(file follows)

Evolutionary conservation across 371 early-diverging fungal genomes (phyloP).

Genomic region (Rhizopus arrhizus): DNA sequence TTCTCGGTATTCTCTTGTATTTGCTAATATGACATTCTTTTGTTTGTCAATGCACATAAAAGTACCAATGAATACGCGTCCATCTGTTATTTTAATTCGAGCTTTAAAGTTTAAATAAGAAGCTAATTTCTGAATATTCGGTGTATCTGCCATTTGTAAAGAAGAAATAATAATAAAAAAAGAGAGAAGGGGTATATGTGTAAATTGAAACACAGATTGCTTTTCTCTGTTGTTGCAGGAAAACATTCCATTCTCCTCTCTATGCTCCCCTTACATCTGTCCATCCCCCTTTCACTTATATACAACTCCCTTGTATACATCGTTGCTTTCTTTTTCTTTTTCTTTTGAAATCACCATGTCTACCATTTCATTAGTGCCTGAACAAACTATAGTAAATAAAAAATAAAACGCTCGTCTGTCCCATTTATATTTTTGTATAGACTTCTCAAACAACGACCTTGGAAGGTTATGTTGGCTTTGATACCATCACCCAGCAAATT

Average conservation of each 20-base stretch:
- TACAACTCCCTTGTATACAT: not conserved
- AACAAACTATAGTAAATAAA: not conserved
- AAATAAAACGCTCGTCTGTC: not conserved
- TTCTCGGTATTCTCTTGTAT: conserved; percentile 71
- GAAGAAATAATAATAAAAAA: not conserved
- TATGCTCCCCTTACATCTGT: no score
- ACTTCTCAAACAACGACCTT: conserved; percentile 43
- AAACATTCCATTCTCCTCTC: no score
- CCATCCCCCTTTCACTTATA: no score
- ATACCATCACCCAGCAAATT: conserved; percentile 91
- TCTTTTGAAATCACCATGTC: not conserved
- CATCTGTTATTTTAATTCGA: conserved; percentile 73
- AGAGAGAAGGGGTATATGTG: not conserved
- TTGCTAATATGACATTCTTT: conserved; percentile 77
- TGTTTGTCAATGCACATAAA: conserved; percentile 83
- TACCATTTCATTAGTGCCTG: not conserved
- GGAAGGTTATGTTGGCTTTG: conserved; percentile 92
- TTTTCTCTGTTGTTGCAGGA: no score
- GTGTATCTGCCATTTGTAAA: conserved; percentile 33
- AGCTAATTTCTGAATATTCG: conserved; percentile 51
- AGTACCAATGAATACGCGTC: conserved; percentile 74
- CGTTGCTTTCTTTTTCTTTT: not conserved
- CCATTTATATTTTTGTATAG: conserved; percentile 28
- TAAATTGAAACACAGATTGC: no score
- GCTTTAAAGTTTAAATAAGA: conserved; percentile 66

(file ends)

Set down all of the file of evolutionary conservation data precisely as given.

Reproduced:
Evolutionary conservation across 371 early-diverging fungal genomes (phyloP).

Genomic region (Rhizopus arrhizus): DNA sequence TTCTCGGTATTCTCTTGTATTTGCTAATATGACATTCTTTTGTTTGTCAATGCACATAAAAGTACCAATGAATACGCGTCCATCTGTTATTTTAATTCGAGCTTTAAAGTTTAAATAAGAAGCTAATTTCTGAATATTCGGTGTATCTGCCATTTGTAAAGAAGAAATAATAATAAAAAAAGAGAGAAGGGGTATATGTGTAAATTGAAACACAGATTGCTTTTCTCTGTTGTTGCAGGAAAACATTCCATTCTCCTCTCTATGCTCCCCTTACATCTGTCCATCCCCCTTTCACTTATATACAACTCCCTTGTATACATCGTTGCTTTCTTTTTCTTTTTCTTTTGAAATCACCATGTCTACCATTTCATTAGTGCCTGAACAAACTATAGTAAATAAAAAATAAAACGCTCGTCTGTCCCATTTATATTTTTGTATAGACTTCTCAAACAACGACCTTGGAAGGTTATGTTGGCTTTGATACCATCACCCAGCAAATT

Average conservation of each 20-base stretch:
- TACAACTCCCTTGTATACAT: not conserved
- AACAAACTATAGTAAATAAA: not conserved
- AAATAAAACGCTCGTCTGTC: not conserved
- TTCTCGGTATTCTCTTGTAT: conserved; percentile 71
- GAAGAAATAATAATAAAAAA: not conserved
- TATGCTCCCCTTACATCTGT: no score
- ACTTCTCAAACAACGACCTT: conserved; percentile 43
- AAACATTCCATTCTCCTCTC: no score
- CCATCCCCCTTTCACTTATA: no score
- ATACCATCACCCAGCAAATT: conserved; percentile 91
- TCTTTTGAAATCACCATGTC: not conserved
- CATCTGTTATTTTAATTCGA: conserved; percentile 73
- AGAGAGAAGGGGTATATGTG: not conserved
- TTGCTAATATGACATTCTTT: conserved; percentile 77
- TGTTTGTCAATGCACATAAA: conserved; percentile 83
- TACCATTTCATTAGTGCCTG: not conserved
- GGAAGGTTATGTTGGCTTTG: conserved; percentile 92
- TTTTCTCTGTTGTTGCAGGA: no score
- GTGTATCTGCCATTTGTAAA: conserved; percentile 33
- AGCTAATTTCTGAATATTCG: conserved; percentile 51
- AGTACCAATGAATACGCGTC: conserved; percentile 74
- CGTTGCTTTCTTTTTCTTTT: not conserved
- CCATTTATATTTTTGTATAG: conserved; percentile 28
- TAAATTGAAACACAGATTGC: no score
- GCTTTAAAGTTTAAATAAGA: conserved; percentile 66